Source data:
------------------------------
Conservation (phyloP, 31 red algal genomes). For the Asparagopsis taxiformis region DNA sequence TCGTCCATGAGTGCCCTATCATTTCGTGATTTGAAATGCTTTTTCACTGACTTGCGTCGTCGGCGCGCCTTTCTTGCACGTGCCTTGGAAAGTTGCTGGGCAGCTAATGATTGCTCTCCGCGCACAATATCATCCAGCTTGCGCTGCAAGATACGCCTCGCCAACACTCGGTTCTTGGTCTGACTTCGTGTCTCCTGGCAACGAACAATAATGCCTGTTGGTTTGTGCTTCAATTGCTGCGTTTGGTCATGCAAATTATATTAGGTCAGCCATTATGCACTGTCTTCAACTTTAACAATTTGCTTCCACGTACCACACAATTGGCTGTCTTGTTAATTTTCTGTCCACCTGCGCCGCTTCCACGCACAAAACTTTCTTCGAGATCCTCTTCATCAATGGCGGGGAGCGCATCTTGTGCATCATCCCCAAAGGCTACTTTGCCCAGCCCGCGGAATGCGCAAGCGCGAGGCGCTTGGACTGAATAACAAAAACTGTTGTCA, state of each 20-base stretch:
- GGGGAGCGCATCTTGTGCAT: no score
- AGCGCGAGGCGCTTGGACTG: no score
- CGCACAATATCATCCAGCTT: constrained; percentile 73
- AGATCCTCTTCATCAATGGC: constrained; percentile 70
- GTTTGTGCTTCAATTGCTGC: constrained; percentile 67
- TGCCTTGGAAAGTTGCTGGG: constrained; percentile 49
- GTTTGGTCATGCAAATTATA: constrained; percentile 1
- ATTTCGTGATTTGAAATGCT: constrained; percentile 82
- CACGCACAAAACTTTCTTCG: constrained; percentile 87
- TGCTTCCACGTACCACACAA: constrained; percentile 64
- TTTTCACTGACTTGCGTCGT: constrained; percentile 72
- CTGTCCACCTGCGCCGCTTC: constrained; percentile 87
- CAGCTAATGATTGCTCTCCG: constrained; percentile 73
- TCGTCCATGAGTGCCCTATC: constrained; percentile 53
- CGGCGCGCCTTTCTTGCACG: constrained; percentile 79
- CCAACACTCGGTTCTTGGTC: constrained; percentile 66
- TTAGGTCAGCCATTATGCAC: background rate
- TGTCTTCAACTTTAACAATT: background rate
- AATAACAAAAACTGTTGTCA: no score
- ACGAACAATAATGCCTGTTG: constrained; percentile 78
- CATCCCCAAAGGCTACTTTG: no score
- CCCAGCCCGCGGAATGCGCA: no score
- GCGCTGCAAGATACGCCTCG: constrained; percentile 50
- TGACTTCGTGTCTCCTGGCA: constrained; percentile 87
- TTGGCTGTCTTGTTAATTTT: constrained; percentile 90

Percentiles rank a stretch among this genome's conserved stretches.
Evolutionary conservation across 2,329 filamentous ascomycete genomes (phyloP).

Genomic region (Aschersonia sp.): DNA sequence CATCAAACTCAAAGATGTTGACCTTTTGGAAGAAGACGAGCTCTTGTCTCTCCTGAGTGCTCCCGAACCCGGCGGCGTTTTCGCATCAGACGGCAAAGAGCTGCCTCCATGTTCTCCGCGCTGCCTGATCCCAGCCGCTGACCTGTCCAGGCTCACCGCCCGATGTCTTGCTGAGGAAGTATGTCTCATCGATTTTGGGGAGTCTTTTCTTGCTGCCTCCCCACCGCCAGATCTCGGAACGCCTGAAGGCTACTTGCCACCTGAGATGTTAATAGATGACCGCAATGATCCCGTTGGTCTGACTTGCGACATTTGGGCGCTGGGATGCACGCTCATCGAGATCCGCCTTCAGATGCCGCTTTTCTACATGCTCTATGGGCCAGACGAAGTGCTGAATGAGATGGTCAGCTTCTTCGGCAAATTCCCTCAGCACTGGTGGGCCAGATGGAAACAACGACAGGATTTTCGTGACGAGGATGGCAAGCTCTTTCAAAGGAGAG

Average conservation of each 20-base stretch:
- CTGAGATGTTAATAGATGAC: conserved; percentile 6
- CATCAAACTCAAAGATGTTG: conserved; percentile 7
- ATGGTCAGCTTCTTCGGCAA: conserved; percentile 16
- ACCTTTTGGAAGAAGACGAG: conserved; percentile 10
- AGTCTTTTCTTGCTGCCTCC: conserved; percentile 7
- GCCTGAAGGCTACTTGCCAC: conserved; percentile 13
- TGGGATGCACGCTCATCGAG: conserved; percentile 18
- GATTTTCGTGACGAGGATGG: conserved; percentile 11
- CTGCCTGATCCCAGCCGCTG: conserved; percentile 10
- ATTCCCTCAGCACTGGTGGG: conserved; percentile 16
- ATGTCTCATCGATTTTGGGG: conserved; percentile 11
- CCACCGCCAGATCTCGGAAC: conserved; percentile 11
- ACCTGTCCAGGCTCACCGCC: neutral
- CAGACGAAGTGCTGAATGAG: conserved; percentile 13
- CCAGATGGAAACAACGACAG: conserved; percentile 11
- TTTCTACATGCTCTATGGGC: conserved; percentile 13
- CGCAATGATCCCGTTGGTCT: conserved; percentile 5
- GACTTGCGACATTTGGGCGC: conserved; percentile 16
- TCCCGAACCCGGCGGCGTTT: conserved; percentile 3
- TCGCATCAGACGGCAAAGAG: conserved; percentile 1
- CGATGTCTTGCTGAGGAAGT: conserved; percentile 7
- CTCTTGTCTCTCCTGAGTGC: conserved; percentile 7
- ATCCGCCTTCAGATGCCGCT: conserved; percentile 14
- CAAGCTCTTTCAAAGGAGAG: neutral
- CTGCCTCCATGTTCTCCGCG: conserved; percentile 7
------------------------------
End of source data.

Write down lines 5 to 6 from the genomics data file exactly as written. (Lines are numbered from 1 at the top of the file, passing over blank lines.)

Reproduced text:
- AGATCCTCTTCATCAATGGC: constrained; percentile 70
- GTTTGTGCTTCAATTGCTGC: constrained; percentile 67